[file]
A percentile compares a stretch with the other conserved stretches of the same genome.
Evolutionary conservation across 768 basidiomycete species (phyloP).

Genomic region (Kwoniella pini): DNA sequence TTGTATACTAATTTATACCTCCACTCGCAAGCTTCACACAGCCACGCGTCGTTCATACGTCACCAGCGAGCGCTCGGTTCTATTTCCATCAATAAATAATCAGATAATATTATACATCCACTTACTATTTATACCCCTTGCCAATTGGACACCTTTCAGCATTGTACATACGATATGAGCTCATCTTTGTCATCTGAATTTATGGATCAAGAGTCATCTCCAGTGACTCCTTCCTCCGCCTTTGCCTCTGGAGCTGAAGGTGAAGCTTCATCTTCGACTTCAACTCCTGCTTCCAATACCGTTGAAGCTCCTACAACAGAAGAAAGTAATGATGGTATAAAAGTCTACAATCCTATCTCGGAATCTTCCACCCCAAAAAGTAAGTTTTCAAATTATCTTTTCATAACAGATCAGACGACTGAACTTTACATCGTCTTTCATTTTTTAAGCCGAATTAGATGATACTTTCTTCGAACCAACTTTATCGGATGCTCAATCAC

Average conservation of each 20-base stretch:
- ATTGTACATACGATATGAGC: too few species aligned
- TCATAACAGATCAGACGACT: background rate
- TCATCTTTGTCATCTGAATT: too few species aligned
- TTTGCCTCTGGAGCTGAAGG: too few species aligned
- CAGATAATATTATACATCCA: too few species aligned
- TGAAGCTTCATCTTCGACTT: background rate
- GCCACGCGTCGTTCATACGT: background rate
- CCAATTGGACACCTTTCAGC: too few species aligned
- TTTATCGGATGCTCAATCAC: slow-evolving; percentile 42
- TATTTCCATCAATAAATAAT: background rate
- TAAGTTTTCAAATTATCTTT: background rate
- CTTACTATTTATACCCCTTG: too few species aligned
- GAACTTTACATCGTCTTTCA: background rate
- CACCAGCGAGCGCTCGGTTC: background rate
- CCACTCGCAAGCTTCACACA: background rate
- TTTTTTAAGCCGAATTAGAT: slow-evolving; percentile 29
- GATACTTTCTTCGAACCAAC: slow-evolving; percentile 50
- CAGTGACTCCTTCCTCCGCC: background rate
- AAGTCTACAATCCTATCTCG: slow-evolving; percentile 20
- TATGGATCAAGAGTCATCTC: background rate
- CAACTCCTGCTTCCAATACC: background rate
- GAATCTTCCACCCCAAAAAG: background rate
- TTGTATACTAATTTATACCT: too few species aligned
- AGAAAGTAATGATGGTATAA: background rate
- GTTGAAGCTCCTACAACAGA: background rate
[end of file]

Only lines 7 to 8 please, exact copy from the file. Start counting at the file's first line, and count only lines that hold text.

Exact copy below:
- TCATCTTTGTCATCTGAATT: too few species aligned
- TTTGCCTCTGGAGCTGAAGG: too few species aligned